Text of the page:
Let me tell you a very sad story of spammy SEO gone sour:
I own a company that offers historical translation services and we get most of our clients via Google… or at least we used to.
About a 18 months ago, I was feeling frustrated that my site was stuck around #6 on page 1 of Google for our main keywords. I had done everything right in terms of generating SEO-friendly content for the site, as well as natural link-building. It bothered me that none of the sites ranking above me were as relevant as mine.
Around that time, a famous make-money-online blogger started to promote her own (spammy) link-building service. It wasn’t cheap, but I knew that if we scored more translation projects, it would pay for itself. So I decided to give it a try. It gave OK results, but I didn’t go further.
Then in April 2012, disaster struck… AKA Google’s Penguin Update.
The bottom fell out of my rankings on my company site, and traffic dropped about 80%. Web-based leads dried up almost completely.
Since then, our rankings have improved slightly but my previously profitable business is still very quiet.
What should I do?
Brenda is certainly not alone.
Many other business owners are in the same boat. They invested in “grey hat” SEO services because it worked. Unfortunately, they are now paying a heavy price. Recent changes in Google’s algorithm have penalized sites with “unnatural” backlinks.
Google’s New Solution to Bad Links
Last week Google released its new Link Disavow Tool and it was created for people who have exactly this problem. As Google’s Matt Cutts said in the launch video, this tool is for people who have bought spammy links back to their site and now can’t get those links taken down. The tool allows us to report such links and ask Google not to take them into consideration when determining our rankings.
I appreciated that Matt was so candid about the nature of this problem and I’m actually feeling quite grateful to Google for providing hope to those of us who flagrantly did the wrong thing. (Read about my own experiment with buying spam links on Fiverr.)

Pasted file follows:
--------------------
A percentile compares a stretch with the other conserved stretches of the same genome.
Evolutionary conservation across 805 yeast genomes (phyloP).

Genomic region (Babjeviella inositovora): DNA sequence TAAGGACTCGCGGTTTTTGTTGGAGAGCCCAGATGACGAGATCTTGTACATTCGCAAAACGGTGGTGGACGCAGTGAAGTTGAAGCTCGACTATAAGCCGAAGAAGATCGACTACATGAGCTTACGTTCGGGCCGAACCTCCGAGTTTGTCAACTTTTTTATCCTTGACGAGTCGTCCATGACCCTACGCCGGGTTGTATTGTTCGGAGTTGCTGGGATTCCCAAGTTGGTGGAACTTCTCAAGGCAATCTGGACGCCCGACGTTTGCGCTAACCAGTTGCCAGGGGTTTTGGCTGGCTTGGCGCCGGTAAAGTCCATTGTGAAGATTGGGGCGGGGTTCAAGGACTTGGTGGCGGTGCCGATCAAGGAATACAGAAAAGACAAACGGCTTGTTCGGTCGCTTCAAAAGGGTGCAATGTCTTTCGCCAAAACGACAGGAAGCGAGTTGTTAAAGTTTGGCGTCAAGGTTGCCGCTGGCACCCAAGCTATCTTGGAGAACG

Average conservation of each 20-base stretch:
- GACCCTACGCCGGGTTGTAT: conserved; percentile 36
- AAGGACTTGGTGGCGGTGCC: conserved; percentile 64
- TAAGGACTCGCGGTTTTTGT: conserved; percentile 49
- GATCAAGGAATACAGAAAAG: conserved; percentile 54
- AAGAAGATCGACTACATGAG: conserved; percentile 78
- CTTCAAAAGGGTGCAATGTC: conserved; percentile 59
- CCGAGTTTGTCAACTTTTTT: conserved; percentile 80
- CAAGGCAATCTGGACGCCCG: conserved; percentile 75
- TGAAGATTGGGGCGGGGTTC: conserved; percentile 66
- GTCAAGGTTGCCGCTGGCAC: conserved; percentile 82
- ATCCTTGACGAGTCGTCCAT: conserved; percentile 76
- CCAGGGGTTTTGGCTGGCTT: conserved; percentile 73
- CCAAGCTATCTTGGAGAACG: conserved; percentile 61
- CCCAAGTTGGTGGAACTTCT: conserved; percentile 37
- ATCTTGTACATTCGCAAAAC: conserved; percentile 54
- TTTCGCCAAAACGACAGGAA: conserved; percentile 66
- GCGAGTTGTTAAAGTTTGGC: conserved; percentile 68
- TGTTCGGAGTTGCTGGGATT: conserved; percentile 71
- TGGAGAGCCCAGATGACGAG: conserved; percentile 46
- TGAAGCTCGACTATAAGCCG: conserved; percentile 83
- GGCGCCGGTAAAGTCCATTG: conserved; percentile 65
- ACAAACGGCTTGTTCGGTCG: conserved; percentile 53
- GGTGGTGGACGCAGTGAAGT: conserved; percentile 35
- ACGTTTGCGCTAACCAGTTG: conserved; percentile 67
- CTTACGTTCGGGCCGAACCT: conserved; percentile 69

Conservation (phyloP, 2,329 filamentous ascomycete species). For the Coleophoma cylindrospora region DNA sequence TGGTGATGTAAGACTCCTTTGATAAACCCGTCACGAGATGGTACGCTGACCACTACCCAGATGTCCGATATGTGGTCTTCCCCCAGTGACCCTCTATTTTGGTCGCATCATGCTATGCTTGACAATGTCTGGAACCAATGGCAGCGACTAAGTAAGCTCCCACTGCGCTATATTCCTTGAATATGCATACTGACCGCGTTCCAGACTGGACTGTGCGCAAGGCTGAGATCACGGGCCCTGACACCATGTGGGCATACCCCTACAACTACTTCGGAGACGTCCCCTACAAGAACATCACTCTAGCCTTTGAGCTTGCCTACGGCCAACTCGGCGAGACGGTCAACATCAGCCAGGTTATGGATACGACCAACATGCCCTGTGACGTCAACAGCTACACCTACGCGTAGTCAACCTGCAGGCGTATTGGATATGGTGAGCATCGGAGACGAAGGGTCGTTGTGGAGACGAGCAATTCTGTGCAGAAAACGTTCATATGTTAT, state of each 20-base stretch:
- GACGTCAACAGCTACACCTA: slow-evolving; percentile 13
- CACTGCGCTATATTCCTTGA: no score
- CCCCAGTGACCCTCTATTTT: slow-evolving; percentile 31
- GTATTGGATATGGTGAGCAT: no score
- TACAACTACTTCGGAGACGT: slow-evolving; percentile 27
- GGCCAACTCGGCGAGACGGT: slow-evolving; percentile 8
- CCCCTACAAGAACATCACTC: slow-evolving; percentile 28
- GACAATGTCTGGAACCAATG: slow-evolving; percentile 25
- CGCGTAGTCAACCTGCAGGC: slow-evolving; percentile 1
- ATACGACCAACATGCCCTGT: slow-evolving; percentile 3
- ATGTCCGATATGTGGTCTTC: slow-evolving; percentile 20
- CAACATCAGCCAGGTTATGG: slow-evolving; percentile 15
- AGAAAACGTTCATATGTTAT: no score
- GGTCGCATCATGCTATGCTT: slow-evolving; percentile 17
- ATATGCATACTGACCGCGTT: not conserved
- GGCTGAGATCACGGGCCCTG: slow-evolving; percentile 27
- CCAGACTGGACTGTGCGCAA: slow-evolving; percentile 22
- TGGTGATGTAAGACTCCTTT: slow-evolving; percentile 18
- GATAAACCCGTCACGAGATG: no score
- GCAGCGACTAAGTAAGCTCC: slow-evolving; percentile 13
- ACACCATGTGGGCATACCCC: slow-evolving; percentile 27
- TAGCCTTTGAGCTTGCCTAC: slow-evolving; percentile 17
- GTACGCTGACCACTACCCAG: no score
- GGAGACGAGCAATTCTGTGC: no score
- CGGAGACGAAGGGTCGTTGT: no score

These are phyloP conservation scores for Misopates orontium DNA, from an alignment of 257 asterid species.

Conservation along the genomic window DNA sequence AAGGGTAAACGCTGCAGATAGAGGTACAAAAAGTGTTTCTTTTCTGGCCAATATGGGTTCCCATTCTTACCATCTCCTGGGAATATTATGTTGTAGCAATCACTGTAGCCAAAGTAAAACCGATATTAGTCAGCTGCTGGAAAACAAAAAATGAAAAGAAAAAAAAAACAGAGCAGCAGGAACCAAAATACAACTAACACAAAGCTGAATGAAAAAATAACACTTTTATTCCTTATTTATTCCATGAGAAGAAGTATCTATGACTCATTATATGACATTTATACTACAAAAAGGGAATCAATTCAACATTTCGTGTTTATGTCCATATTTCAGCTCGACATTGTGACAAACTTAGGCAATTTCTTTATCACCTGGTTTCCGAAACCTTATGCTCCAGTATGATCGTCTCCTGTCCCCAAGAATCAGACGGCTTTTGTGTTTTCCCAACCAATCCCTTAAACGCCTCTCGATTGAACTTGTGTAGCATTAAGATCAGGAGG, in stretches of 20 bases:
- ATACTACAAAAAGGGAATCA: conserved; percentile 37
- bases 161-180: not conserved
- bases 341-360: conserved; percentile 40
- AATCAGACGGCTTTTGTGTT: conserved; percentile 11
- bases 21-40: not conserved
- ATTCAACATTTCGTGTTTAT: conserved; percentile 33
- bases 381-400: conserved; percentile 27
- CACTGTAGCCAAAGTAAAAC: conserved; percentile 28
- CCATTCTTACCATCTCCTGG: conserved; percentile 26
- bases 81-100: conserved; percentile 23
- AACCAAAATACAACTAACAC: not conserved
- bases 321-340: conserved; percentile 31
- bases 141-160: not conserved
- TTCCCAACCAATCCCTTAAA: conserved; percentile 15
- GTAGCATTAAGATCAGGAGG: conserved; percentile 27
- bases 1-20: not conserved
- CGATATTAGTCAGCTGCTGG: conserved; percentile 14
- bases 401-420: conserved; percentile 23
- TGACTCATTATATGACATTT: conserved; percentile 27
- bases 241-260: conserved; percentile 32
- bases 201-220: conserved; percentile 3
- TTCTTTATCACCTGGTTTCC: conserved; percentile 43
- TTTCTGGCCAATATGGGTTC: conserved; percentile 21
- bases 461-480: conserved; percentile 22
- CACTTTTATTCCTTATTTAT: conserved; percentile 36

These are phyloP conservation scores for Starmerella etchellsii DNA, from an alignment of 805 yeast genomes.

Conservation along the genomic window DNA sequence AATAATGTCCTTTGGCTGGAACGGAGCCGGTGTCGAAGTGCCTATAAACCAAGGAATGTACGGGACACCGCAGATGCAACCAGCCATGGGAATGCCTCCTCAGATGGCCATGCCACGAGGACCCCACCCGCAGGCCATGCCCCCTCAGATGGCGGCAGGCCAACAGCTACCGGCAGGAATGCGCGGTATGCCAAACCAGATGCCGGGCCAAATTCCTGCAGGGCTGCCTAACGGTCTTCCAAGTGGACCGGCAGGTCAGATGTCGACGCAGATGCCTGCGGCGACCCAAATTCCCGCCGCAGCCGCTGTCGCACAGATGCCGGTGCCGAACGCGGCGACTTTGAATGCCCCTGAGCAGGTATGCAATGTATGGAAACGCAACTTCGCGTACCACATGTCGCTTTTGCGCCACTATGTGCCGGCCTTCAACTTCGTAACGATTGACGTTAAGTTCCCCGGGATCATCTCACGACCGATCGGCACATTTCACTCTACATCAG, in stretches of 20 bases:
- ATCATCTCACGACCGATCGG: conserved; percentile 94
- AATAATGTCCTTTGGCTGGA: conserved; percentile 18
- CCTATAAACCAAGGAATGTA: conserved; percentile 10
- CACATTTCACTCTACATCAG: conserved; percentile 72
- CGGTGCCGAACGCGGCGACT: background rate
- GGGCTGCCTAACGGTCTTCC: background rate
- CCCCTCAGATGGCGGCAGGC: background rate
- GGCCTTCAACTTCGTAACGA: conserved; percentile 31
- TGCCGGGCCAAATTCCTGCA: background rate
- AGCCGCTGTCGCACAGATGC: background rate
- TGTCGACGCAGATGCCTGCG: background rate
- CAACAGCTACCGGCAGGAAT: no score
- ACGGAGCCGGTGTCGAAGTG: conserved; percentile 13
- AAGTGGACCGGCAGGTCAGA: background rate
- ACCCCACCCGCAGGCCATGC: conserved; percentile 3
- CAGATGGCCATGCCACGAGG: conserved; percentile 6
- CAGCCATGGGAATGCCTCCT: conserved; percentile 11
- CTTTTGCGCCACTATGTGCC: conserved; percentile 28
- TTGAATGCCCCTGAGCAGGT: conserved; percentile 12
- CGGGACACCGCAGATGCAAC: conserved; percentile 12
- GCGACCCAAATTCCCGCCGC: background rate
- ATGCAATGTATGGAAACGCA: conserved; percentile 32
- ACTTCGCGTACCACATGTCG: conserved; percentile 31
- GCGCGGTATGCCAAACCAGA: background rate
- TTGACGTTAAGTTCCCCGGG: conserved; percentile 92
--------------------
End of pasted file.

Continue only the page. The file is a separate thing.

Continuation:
This is an example of the kind of comment spam link that my $5 bought for me:
And yes, I’m embarrassed :(!
How to Use the Link Disavow Tool
Google’s Link Disavow Tool is just the right thing to help Brenda undo some of the damage to her site from spam links. Of course, this tool is brand new and it will be several months until we can get a clear picture of the impact of using the tool. But it is definitely worth a try.
This is what we did for Brenda’s site, step-by-step:
1. First we went to Google Webmaster Tools and chose the profile for the website in question.
2. In the left-column, we chose “Traffic”, then “Links to Your Site”
3. This gave me a list of 127 domains linking into her site. We downloaded this file and opened it in Excel.
4. In Excel, we deleted all of the good domains that represented genuine backlinks from quality sites – this was about 25% of the list. We cleaned up the file and then copy-pasted a list of about 100 domains into a .txt file. We inserted the word “domain:” before each name of each website (as instructed in this post on the Google Webmaster’s Tools blog). So the listings looked like this:
domain:antinoks.com domain:sputnikmusic.com domain:efactory.pl domain:meonplus.com domain:swisscorner.com domain:wikipediamaze.com
5. We uploaded this .txt file using the Disavow Links Tool.
6. That’s all, folks.
Now we have to sit tight and wait a few weeks while Google uses this data to discount the disavowed links – and hopefully this will result in a noticeable improvement in rankings.
This process took about 15 minutes and was very easy. So if you were hit by Penguin due to spammy links, consider using the Link Disavow Tool ASAP.
I’ll be posting an update on this soon, so check back here and or subscribe to our updates.